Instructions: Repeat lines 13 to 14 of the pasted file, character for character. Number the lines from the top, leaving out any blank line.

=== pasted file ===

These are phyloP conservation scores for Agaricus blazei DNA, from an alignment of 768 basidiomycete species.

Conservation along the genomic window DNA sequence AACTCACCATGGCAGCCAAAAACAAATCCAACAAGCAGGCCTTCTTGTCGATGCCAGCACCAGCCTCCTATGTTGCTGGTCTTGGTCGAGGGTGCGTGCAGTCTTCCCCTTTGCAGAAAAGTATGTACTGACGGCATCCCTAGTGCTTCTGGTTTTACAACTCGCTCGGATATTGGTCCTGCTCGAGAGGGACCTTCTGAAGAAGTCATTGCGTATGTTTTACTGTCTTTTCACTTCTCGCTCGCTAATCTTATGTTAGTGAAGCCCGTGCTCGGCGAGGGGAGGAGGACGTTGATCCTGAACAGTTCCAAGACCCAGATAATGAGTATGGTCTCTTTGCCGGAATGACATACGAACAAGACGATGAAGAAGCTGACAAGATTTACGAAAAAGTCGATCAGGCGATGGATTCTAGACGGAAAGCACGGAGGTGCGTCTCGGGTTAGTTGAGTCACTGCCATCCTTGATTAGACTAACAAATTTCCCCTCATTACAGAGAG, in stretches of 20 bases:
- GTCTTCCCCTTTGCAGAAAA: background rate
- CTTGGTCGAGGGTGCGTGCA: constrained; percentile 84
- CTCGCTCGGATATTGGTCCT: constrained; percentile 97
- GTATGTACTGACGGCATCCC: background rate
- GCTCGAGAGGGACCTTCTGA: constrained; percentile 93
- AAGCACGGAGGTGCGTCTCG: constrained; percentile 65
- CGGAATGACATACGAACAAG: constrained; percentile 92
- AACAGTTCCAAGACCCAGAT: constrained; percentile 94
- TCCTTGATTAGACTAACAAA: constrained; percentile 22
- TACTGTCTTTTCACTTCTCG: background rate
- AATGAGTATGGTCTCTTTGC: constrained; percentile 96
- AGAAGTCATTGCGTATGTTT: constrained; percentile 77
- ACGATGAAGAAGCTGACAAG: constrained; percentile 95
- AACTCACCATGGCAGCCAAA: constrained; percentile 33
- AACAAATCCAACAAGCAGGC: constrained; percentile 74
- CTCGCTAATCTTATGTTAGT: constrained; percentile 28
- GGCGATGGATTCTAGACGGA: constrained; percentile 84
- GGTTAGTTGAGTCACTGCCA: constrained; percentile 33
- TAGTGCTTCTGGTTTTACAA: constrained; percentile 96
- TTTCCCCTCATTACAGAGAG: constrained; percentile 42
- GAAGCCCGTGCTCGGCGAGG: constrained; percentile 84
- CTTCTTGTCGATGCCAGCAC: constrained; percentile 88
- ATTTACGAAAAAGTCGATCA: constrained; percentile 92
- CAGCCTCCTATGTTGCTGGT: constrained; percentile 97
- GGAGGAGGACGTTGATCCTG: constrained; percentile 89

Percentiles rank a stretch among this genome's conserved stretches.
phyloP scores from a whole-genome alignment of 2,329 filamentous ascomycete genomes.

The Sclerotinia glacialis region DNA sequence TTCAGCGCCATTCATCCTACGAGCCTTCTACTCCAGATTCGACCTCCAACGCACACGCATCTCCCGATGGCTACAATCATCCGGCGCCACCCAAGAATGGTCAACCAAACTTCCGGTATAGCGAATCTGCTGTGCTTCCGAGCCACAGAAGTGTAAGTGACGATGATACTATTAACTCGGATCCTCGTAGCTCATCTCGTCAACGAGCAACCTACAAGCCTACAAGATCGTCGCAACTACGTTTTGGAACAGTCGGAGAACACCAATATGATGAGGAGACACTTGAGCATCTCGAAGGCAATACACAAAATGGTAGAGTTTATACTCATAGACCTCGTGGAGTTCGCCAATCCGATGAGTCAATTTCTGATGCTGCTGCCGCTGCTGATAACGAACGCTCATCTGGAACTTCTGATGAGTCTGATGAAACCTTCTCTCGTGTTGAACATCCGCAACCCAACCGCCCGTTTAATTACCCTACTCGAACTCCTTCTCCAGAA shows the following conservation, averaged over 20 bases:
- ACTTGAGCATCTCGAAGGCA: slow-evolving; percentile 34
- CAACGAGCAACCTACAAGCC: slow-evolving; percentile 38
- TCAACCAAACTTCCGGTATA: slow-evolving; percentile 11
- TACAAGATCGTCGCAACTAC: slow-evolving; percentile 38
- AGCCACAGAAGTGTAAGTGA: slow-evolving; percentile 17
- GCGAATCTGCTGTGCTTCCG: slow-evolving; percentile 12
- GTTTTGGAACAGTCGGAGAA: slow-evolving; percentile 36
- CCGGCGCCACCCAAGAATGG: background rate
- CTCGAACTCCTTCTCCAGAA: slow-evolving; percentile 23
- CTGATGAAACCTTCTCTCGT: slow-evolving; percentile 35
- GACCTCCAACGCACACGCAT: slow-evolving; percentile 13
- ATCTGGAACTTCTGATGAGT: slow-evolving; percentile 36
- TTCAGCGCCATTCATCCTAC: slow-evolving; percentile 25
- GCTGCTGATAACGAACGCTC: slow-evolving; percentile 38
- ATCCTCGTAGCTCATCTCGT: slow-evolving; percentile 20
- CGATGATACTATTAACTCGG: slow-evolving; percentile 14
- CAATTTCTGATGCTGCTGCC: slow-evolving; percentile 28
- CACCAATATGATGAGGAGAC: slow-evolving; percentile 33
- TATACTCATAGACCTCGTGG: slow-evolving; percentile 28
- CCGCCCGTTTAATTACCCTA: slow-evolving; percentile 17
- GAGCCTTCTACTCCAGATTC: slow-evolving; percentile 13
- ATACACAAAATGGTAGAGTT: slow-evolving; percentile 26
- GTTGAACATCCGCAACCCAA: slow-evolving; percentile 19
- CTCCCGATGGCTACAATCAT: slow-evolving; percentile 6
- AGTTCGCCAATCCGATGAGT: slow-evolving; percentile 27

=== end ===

- AATGAGTATGGTCTCTTTGC: constrained; percentile 96
- AGAAGTCATTGCGTATGTTT: constrained; percentile 77